AR: It’s not uncommon for individuals in AM to have, like yourself, a chemical engineering degree. What makes that area of study a good fit for additive?
Robinette: The training for chemical engineering is multidisciplinary in nature and provides a nice intersection between manufacturing, materials science, chemistry, and computational modeling. All of these skillsets can be translated to AM, where ChemEs have a good background to understand both the feedstock challenges (metals, polymers, and composites) and the manufacturing (rheology, process controls, and modeling).
AR: Does the Army use commercial materials for 3D printing, or does it develop all its own materials? And what distinguishes Army materials from their commercial counterparts?
Robinette: We use a combination of both. We develop new materials when an application has a specific property requirement that is not met by commercially available materials.
AR: To 3D-print these ruggedized materials, are custom or modified 3D printers required?
Robinette: In some cases, commercial printers cannot accommodate our feedstocks, and we are forced to modify a commercial printer or build our own.
AR: Part of the ARL’s mission is to additively manufacture longer-lasting electronic sensors and fuzes. How does AM improve those devices?
Robinette: The ARL hybrid electronics team is developing additive manufacturing that integrates electronic circuits and fuze devices with the 3D additive structures. The objective is optimizing the integration of electronic circuits and the structures to improve reliability while reducing total volume.
AR: Besides LRPF and next-gen combat vehicles, what other uses for 3D printing is the Army investigating?
Robinette: As we build capability in AM to support LRPF and NGCVs, we will be able to apply those materials, processes, and knowledge to other modernization priorities. As an example, the hybrid electronics technology supports other Army modernization priorities, including soldier lethality, networks, missiles, and space.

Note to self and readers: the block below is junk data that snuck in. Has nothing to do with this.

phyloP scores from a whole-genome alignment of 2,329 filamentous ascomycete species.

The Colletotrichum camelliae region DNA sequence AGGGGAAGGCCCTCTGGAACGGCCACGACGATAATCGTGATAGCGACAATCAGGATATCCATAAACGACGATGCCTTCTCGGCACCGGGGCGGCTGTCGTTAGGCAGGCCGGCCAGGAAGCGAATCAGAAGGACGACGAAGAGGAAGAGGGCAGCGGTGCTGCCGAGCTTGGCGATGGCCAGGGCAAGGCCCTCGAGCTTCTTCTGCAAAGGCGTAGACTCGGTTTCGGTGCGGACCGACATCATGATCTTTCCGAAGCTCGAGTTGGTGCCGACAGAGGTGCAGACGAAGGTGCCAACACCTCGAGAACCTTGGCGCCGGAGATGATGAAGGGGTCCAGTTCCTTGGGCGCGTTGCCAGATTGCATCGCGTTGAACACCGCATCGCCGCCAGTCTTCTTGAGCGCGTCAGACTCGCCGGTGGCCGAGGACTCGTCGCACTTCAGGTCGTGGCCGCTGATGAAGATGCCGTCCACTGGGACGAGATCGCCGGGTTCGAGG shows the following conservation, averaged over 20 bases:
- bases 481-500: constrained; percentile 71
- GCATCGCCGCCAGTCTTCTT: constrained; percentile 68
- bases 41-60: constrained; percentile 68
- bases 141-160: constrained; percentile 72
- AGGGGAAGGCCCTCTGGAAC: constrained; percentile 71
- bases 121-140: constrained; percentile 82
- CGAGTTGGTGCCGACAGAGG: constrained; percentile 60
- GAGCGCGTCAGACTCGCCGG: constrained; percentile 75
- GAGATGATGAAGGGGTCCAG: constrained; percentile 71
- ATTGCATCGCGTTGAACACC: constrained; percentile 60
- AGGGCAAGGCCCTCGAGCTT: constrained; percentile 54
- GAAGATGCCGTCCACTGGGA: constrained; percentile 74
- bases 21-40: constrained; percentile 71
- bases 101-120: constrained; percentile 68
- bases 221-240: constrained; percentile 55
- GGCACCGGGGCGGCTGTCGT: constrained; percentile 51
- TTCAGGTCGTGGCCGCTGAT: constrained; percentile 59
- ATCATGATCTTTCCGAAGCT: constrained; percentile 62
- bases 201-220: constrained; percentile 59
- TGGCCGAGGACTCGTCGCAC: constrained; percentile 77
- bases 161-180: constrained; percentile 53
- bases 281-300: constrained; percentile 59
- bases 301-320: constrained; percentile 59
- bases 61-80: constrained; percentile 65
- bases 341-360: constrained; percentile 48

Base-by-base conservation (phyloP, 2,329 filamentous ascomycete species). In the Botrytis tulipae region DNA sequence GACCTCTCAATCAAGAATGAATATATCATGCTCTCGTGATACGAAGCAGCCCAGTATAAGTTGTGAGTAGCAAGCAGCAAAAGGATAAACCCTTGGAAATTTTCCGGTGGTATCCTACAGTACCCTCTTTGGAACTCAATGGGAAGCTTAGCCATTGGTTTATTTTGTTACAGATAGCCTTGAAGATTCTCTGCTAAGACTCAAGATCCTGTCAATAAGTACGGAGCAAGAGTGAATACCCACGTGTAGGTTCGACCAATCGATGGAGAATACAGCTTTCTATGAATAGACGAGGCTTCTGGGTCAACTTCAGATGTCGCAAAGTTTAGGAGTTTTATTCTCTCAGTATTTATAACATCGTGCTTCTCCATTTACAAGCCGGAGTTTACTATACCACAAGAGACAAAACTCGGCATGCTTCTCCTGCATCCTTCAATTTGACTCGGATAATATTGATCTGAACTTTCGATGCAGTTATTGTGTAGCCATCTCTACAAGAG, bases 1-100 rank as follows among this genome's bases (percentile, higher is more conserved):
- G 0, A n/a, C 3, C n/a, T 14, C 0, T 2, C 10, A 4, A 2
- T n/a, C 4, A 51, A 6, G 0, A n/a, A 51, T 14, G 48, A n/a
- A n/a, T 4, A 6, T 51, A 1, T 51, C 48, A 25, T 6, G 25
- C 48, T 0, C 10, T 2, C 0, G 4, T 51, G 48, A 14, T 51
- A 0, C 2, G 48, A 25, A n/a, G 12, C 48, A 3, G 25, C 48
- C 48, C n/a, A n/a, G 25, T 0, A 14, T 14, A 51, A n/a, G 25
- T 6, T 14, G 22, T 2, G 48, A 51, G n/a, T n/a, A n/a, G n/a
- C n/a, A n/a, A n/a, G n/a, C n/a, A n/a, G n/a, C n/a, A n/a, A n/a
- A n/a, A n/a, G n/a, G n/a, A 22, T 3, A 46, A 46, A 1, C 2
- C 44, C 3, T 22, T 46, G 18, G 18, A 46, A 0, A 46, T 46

AR: Last fall Secretary of the Army Ryan D. McCarthy wrote, “Advanced manufacturing will fundamentally change the way the Army designs, delivers, produces, and sustains materiel capabilities.” Focusing on just the AM component of “advanced manufacturing,” what will be the long-term impact of AM on the Army?
Robinette: The future of AM for the Army is the ability to produce parts, assemblies, and whole structures rapidly while optimizing performance and saving weight. Current AM efforts are focused on munitions developments; however, the advancement of AM technology is equally important and will impact many Army platforms. The maturation of design science, manufacturing, and feedstocks will enable multimaterial prints and on-demand production and certification that will yield real-time mission readiness. For munitions, AM capability will be a pervasive tactical and industrial-base infrastructure to fabricate weapon systems on-demand via materials by design—from atoms to munition. The all-in-one, on-demand printing capability—from energetics to guidance, navigation, and control/electronics—will enable threat-responsive munition design so that the Army will surprise the enemy with protection and lethality overmatch and stay ahead of an enemy’s reaction cycle. The efficiency of the future 3D printer will facilitate agile logistics—the capability to produce munitions with a small number of raw materials and electronics. The Army will be highly agile in a multidomain operation environment, where being stationary invites potential annihilation.